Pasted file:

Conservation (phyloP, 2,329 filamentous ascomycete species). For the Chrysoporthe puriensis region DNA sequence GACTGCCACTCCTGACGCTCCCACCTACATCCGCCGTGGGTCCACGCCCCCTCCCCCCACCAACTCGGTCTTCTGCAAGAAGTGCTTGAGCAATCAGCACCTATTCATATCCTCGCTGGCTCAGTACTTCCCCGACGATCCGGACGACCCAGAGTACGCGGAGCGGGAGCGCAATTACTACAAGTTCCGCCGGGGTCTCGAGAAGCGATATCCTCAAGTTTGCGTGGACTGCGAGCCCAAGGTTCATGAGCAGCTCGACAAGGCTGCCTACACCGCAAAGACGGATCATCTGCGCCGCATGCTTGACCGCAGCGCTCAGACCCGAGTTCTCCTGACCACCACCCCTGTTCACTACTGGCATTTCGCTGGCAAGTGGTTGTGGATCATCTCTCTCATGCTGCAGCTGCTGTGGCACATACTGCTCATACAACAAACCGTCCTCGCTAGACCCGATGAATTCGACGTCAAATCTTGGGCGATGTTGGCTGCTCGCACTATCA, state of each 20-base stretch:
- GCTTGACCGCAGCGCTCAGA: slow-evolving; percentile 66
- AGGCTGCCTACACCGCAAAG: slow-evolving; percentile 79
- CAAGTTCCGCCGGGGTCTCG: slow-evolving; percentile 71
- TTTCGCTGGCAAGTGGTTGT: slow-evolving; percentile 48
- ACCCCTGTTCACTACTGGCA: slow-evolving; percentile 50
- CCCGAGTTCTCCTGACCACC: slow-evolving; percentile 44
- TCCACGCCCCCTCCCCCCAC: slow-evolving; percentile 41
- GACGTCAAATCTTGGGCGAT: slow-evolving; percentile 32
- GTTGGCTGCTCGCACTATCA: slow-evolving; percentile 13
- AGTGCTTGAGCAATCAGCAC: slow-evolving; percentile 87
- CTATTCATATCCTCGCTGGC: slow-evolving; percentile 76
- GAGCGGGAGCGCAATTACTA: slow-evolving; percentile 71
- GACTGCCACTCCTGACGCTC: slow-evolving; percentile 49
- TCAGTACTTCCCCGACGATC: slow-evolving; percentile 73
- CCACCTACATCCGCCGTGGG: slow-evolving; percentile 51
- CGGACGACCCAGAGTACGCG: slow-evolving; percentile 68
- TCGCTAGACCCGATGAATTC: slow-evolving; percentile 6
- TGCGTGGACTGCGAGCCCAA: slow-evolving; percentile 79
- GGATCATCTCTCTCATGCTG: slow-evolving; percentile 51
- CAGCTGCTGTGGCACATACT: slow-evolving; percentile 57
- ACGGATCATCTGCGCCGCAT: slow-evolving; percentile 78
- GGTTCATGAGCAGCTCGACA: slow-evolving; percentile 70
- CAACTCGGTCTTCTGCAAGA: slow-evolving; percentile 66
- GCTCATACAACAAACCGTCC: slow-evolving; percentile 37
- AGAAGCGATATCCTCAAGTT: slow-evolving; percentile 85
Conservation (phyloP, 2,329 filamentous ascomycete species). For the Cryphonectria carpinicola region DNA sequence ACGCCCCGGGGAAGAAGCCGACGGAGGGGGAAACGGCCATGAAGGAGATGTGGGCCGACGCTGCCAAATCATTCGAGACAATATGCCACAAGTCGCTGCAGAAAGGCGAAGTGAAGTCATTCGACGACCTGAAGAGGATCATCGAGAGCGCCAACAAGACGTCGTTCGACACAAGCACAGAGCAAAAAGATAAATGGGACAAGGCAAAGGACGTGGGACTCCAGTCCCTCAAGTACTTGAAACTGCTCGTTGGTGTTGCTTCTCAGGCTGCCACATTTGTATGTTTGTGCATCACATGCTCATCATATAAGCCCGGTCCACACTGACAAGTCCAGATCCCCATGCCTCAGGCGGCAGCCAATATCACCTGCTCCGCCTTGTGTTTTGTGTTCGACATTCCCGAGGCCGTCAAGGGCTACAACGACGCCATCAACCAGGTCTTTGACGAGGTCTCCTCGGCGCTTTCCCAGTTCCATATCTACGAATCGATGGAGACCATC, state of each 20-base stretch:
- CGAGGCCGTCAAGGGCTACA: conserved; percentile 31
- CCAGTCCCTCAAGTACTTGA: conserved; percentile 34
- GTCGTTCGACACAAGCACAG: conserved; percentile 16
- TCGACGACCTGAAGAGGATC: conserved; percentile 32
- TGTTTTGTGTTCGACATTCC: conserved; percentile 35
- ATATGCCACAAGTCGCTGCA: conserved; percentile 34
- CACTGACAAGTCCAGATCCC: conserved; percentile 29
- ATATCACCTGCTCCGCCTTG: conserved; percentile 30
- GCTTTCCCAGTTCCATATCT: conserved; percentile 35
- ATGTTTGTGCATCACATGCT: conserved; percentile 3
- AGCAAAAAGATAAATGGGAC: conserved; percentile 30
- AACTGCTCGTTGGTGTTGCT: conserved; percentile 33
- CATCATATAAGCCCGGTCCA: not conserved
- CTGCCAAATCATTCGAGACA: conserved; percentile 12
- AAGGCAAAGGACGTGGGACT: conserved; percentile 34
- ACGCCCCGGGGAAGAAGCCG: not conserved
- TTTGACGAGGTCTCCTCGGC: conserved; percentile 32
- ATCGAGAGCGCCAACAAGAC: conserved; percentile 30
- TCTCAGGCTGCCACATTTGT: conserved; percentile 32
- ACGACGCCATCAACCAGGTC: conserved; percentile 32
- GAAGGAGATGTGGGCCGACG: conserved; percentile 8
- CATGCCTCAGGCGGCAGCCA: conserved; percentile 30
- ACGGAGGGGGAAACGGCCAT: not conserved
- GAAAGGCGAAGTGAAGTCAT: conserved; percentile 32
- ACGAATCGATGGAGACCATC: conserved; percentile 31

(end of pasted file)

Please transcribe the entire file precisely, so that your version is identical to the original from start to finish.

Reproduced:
Conservation (phyloP, 2,329 filamentous ascomycete species). For the Chrysoporthe puriensis region DNA sequence GACTGCCACTCCTGACGCTCCCACCTACATCCGCCGTGGGTCCACGCCCCCTCCCCCCACCAACTCGGTCTTCTGCAAGAAGTGCTTGAGCAATCAGCACCTATTCATATCCTCGCTGGCTCAGTACTTCCCCGACGATCCGGACGACCCAGAGTACGCGGAGCGGGAGCGCAATTACTACAAGTTCCGCCGGGGTCTCGAGAAGCGATATCCTCAAGTTTGCGTGGACTGCGAGCCCAAGGTTCATGAGCAGCTCGACAAGGCTGCCTACACCGCAAAGACGGATCATCTGCGCCGCATGCTTGACCGCAGCGCTCAGACCCGAGTTCTCCTGACCACCACCCCTGTTCACTACTGGCATTTCGCTGGCAAGTGGTTGTGGATCATCTCTCTCATGCTGCAGCTGCTGTGGCACATACTGCTCATACAACAAACCGTCCTCGCTAGACCCGATGAATTCGACGTCAAATCTTGGGCGATGTTGGCTGCTCGCACTATCA, state of each 20-base stretch:
- GCTTGACCGCAGCGCTCAGA: slow-evolving; percentile 66
- AGGCTGCCTACACCGCAAAG: slow-evolving; percentile 79
- CAAGTTCCGCCGGGGTCTCG: slow-evolving; percentile 71
- TTTCGCTGGCAAGTGGTTGT: slow-evolving; percentile 48
- ACCCCTGTTCACTACTGGCA: slow-evolving; percentile 50
- CCCGAGTTCTCCTGACCACC: slow-evolving; percentile 44
- TCCACGCCCCCTCCCCCCAC: slow-evolving; percentile 41
- GACGTCAAATCTTGGGCGAT: slow-evolving; percentile 32
- GTTGGCTGCTCGCACTATCA: slow-evolving; percentile 13
- AGTGCTTGAGCAATCAGCAC: slow-evolving; percentile 87
- CTATTCATATCCTCGCTGGC: slow-evolving; percentile 76
- GAGCGGGAGCGCAATTACTA: slow-evolving; percentile 71
- GACTGCCACTCCTGACGCTC: slow-evolving; percentile 49
- TCAGTACTTCCCCGACGATC: slow-evolving; percentile 73
- CCACCTACATCCGCCGTGGG: slow-evolving; percentile 51
- CGGACGACCCAGAGTACGCG: slow-evolving; percentile 68
- TCGCTAGACCCGATGAATTC: slow-evolving; percentile 6
- TGCGTGGACTGCGAGCCCAA: slow-evolving; percentile 79
- GGATCATCTCTCTCATGCTG: slow-evolving; percentile 51
- CAGCTGCTGTGGCACATACT: slow-evolving; percentile 57
- ACGGATCATCTGCGCCGCAT: slow-evolving; percentile 78
- GGTTCATGAGCAGCTCGACA: slow-evolving; percentile 70
- CAACTCGGTCTTCTGCAAGA: slow-evolving; percentile 66
- GCTCATACAACAAACCGTCC: slow-evolving; percentile 37
- AGAAGCGATATCCTCAAGTT: slow-evolving; percentile 85
Conservation (phyloP, 2,329 filamentous ascomycete species). For the Cryphonectria carpinicola region DNA sequence ACGCCCCGGGGAAGAAGCCGACGGAGGGGGAAACGGCCATGAAGGAGATGTGGGCCGACGCTGCCAAATCATTCGAGACAATATGCCACAAGTCGCTGCAGAAAGGCGAAGTGAAGTCATTCGACGACCTGAAGAGGATCATCGAGAGCGCCAACAAGACGTCGTTCGACACAAGCACAGAGCAAAAAGATAAATGGGACAAGGCAAAGGACGTGGGACTCCAGTCCCTCAAGTACTTGAAACTGCTCGTTGGTGTTGCTTCTCAGGCTGCCACATTTGTATGTTTGTGCATCACATGCTCATCATATAAGCCCGGTCCACACTGACAAGTCCAGATCCCCATGCCTCAGGCGGCAGCCAATATCACCTGCTCCGCCTTGTGTTTTGTGTTCGACATTCCCGAGGCCGTCAAGGGCTACAACGACGCCATCAACCAGGTCTTTGACGAGGTCTCCTCGGCGCTTTCCCAGTTCCATATCTACGAATCGATGGAGACCATC, state of each 20-base stretch:
- CGAGGCCGTCAAGGGCTACA: conserved; percentile 31
- CCAGTCCCTCAAGTACTTGA: conserved; percentile 34
- GTCGTTCGACACAAGCACAG: conserved; percentile 16
- TCGACGACCTGAAGAGGATC: conserved; percentile 32
- TGTTTTGTGTTCGACATTCC: conserved; percentile 35
- ATATGCCACAAGTCGCTGCA: conserved; percentile 34
- CACTGACAAGTCCAGATCCC: conserved; percentile 29
- ATATCACCTGCTCCGCCTTG: conserved; percentile 30
- GCTTTCCCAGTTCCATATCT: conserved; percentile 35
- ATGTTTGTGCATCACATGCT: conserved; percentile 3
- AGCAAAAAGATAAATGGGAC: conserved; percentile 30
- AACTGCTCGTTGGTGTTGCT: conserved; percentile 33
- CATCATATAAGCCCGGTCCA: not conserved
- CTGCCAAATCATTCGAGACA: conserved; percentile 12
- AAGGCAAAGGACGTGGGACT: conserved; percentile 34
- ACGCCCCGGGGAAGAAGCCG: not conserved
- TTTGACGAGGTCTCCTCGGC: conserved; percentile 32
- ATCGAGAGCGCCAACAAGAC: conserved; percentile 30
- TCTCAGGCTGCCACATTTGT: conserved; percentile 32
- ACGACGCCATCAACCAGGTC: conserved; percentile 32
- GAAGGAGATGTGGGCCGACG: conserved; percentile 8
- CATGCCTCAGGCGGCAGCCA: conserved; percentile 30
- ACGGAGGGGGAAACGGCCAT: not conserved
- GAAAGGCGAAGTGAAGTCAT: conserved; percentile 32
- ACGAATCGATGGAGACCATC: conserved; percentile 31